the one hand, and notwithstanding Jews’ deep historical attachment to
Judea and Samaria on the other, Israel should not remain in Judea and
Samaria because this constitutes occupation. Thus, the self-destruction
of Israeli society does not stem from self-hatred as claimed by the
ACPR, but instead is a consequence of this occupation.
“Apart from the
‘Eternal One of Israel’ Nothing Lasts ‘Forever’”
The response to Gorny’s article emphasizes a few
select points of fundamental disagreement with his position:
The territory west of the Jordan was always known
as Judea and Samaria, and is an integral part of Mandatory Palestine
allocated for the Jewish homeland. Israel’s presence there is not
“occupation” as claimed by Leftists and Arabs. The only “occupation”
was by Jordan (1948-1967).
A US-Israel mutual defense treaty for
safeguarding Israel’s security, suggested by Prof. Gorny, is a
fiction. No such agreement was ever concluded, and the US is unlikely
to guarantee Israel’s security if attacked by Arab groups or nations.
Israel must heed the Arabs’ proclamations
regarding their intention to destroy Israel and kill the Jews.
Disregarding the enemy’s public declarations as not indicative of its
true intentions disregards the lesson learned from Mein Kampf
and invites national suicide.
There are no grounds for anticipating that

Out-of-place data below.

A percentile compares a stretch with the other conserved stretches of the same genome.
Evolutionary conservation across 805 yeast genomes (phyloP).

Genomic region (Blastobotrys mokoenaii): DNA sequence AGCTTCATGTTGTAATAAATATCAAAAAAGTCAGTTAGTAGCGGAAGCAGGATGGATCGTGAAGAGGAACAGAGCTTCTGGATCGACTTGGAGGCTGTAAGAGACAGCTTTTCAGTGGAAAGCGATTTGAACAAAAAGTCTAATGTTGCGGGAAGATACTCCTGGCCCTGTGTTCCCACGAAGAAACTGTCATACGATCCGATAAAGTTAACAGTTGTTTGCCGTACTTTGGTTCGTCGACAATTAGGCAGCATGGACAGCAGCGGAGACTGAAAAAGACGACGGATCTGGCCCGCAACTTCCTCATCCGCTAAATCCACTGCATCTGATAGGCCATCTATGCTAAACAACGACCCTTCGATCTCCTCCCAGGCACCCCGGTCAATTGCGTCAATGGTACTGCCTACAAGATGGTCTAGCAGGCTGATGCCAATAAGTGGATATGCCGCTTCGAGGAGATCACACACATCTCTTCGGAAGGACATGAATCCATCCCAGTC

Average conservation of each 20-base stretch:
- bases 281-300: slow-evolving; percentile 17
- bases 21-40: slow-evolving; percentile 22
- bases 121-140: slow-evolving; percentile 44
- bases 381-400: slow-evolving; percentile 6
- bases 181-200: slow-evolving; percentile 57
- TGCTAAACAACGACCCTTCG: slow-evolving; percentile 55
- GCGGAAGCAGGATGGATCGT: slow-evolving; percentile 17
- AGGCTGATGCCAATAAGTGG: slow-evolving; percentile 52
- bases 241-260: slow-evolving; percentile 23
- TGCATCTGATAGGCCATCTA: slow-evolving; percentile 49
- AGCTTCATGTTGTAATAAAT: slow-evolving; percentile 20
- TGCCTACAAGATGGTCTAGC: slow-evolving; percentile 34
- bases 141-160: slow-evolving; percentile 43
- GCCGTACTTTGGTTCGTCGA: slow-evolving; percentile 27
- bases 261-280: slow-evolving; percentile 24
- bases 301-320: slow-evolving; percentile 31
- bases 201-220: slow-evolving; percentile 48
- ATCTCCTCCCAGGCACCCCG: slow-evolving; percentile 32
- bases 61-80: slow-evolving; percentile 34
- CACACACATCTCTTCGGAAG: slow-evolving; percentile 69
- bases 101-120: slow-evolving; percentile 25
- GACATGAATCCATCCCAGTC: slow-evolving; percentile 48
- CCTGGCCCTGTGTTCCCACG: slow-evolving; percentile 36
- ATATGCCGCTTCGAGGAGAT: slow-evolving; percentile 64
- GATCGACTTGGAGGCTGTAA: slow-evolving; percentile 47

further concessions (e.g. giving up half of Jerusalem) will achieve a
permanent solution to the century-old war with the Arabs.
No set of economic benefits to be offered by
Europe or the US to the Arabs as an inducement for concluding a peace
agreement with Israel can redirect Moslem policy. The Moslem world is
not engaged in rational economic planning and development known in the
Western world, and the Moslem’s goals cannot be replaced by promises
of economic gain.
No genuine solution to the war between Jewish
Israel and the Arabs is currently apparent. Decades of radical
social-religious-political change in Arab countries are required (e.g.
Germany or Japan after WWII) before a trace of democracy could emerge
in the Moslem Middle East.
Proponents of territorial and other concessions for
peace ought to listen to the Arabs and pay close attention to their
behavior. The Arabs know what they want and how they intend to get it.
The Israeli “peace camp” prefers political agreements by wish